Education in Israel is a precious legacy that dates back to biblical times.
Following the tradition of past generations, education continues to be a fundamental value in Israel's society and is recognized as the key to its future. The educational system aims to prepare children to become responsible members of a democratic, pluralistic society in which people from different ethnic, religious, cultural and political backgrounds coexist.
The educational system is based on Jewish values, love of the land and the principles of liberty and tolerance. It seeks to impart a high level of knowledge, with an emphasis on scientific and technological skills essential for the country's continued development.
When the State of Israel was founded in 1948, a fully functioning education system was already in existence. Developed and maintained by the pre-state Jewish community, education was an important facet of society with Hebrew - which had been revived for daily speech at the end of the 19th century - as the language of instruction. In fact, the first school whose curriculum was taught entirely in Hebrew was established in Rishon Lezion already in 1889.
However, since shortly after the establishment of the state, the education system has faced the enormous challenge of integrating large numbers of immigrant children from over 70 countries thereby fulfilling Israel's raison d'être as the historic homeland of the Jewish people.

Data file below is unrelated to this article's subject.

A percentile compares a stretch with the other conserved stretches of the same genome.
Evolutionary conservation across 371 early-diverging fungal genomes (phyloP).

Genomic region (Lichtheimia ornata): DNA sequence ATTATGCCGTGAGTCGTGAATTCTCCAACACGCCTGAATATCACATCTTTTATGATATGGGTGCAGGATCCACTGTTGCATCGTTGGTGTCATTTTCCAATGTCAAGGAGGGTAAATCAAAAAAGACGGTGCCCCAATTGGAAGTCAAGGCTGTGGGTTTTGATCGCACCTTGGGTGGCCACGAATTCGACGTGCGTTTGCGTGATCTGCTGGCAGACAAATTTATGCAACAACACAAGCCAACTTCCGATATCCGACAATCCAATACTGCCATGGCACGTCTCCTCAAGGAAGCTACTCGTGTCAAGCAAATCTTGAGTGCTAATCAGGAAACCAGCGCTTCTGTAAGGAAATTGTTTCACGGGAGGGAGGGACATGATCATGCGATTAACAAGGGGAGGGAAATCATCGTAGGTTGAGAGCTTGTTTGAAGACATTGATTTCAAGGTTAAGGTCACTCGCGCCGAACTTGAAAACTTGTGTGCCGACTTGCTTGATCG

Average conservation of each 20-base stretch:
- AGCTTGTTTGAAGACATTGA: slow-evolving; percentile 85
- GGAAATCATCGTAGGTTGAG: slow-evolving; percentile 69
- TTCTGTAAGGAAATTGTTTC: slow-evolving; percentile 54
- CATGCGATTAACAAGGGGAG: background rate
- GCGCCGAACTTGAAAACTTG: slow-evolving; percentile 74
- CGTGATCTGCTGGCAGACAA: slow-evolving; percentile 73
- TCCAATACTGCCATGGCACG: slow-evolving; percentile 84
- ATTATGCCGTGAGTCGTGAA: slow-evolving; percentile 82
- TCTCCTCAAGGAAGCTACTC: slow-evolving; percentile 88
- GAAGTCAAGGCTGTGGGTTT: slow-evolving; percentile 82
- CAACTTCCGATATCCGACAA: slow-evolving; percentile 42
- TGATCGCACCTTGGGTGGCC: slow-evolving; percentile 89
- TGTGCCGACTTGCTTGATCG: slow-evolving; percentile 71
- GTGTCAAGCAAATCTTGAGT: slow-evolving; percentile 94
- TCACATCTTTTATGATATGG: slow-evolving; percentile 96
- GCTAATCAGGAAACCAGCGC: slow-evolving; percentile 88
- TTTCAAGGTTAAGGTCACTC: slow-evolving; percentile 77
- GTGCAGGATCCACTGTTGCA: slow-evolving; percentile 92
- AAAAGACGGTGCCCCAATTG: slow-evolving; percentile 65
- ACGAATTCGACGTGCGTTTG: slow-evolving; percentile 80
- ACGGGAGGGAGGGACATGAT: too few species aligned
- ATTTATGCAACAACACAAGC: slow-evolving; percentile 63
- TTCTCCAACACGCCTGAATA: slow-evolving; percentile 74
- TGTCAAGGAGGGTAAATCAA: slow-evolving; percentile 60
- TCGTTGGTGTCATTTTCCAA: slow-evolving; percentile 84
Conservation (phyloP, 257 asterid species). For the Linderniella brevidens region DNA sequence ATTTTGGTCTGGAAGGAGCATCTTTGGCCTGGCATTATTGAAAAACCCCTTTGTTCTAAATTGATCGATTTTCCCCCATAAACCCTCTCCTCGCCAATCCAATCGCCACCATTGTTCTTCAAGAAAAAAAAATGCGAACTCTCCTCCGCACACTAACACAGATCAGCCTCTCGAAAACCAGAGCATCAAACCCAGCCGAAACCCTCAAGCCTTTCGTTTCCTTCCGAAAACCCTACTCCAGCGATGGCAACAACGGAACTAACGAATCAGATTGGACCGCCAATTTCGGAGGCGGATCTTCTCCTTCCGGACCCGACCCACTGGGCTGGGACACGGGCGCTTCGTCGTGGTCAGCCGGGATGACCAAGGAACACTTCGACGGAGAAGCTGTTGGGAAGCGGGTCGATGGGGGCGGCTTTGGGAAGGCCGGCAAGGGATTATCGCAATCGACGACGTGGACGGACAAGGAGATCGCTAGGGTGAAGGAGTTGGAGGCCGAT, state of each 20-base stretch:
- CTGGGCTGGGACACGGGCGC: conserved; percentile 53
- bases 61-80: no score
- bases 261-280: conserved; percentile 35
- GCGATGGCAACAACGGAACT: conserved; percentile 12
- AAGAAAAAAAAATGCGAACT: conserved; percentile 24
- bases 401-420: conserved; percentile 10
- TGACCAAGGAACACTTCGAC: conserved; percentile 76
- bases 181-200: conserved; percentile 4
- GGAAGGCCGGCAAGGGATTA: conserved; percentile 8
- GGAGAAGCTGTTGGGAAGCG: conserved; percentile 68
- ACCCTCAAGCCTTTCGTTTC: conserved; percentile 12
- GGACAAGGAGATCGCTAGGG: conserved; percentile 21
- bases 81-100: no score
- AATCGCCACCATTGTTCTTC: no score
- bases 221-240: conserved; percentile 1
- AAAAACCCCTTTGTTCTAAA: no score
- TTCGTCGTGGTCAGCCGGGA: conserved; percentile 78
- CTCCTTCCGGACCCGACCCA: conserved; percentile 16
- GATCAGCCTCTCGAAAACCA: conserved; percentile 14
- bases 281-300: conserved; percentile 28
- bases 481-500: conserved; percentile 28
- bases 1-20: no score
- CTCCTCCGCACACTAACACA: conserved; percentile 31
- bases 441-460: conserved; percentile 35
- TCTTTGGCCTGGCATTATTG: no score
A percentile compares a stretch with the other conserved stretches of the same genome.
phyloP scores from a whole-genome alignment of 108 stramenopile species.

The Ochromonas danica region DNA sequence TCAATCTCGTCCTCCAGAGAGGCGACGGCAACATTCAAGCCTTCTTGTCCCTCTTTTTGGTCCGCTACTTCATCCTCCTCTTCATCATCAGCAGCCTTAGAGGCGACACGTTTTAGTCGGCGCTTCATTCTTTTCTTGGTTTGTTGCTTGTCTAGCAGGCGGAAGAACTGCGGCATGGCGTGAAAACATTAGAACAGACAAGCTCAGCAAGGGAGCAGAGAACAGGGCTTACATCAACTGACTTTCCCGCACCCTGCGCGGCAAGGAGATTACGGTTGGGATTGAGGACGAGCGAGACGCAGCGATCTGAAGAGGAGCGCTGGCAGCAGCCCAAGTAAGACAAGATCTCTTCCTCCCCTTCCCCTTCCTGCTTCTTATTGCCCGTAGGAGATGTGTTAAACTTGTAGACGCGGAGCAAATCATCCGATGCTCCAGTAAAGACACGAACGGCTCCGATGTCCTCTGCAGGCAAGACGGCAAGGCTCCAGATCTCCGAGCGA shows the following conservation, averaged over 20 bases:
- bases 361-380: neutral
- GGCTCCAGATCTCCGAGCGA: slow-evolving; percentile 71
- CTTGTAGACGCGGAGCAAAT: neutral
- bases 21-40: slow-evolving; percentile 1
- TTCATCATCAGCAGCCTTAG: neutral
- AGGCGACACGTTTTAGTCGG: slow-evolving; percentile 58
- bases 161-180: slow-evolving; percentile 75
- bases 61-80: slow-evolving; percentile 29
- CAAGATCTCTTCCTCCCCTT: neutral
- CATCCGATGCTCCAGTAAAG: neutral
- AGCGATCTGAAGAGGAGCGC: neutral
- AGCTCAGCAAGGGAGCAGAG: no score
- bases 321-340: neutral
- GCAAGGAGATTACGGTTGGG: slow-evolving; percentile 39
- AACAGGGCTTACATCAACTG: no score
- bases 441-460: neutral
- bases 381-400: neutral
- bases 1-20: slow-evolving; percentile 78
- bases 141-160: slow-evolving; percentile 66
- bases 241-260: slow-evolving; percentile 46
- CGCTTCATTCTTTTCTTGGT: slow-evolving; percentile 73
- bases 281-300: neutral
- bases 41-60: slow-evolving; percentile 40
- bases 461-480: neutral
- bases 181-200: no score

The mass immigration of the 1950s, mainly from postwar Europe and Arab countries, was succeeded in the 1960s by a large influx of Jews from North Africa. In the 1970s, the first sizable immigration of Jews from the Soviet Union arrived, followed intermittently by smaller groups. Since the beginning of the 1990s, over one million Jews from the former Soviet Union have come to Israel, with tens of thousands more still arriving each year. Additionally, over two mass movements, in 1984 and 1991, almost the entire Jewish community of Ethiopia was brought to the country. Over the years, many Jews from the Americas and other Western countries have also settled in Israel.
In addition to meeting urgent demands for more classrooms and teachers, special tools and methods have had to be developed to help absorb youngsters from many cultural backgrounds into the school population. Programs designed specifically to meet the needs of the newcomers include preparation of appropriate curricular aids and short-term classes to introduce immigrant pupils to subjects not learned in their countries of origin, such as the Hebrew language and Jewish history. Special courses were initiated to train teachers to deal with immigrant youngsters, and retraining courses for immigrant teachers have facilitated their employment in the education system.
At the same time, the Ministry of Education is involved in an ongoing process of bringing educational standards in line with modern pedagogic practices, such as mandating gender equality, upgrading teacher status, broadening humanistic curricula, and promoting scientific and technological studies. A key aspect of its policy is to provide equal opportunities in education for all children and to increase the number of pupils passing matriculation examinations.
School attendance is mandatory and free from age 6 to 18. Formal education starts in primary school (grades 1-6) and continues with intermediate school (grades 7-9) and secondary school (grades 10-12). About nine percent of the post-primary school population attend boarding schools.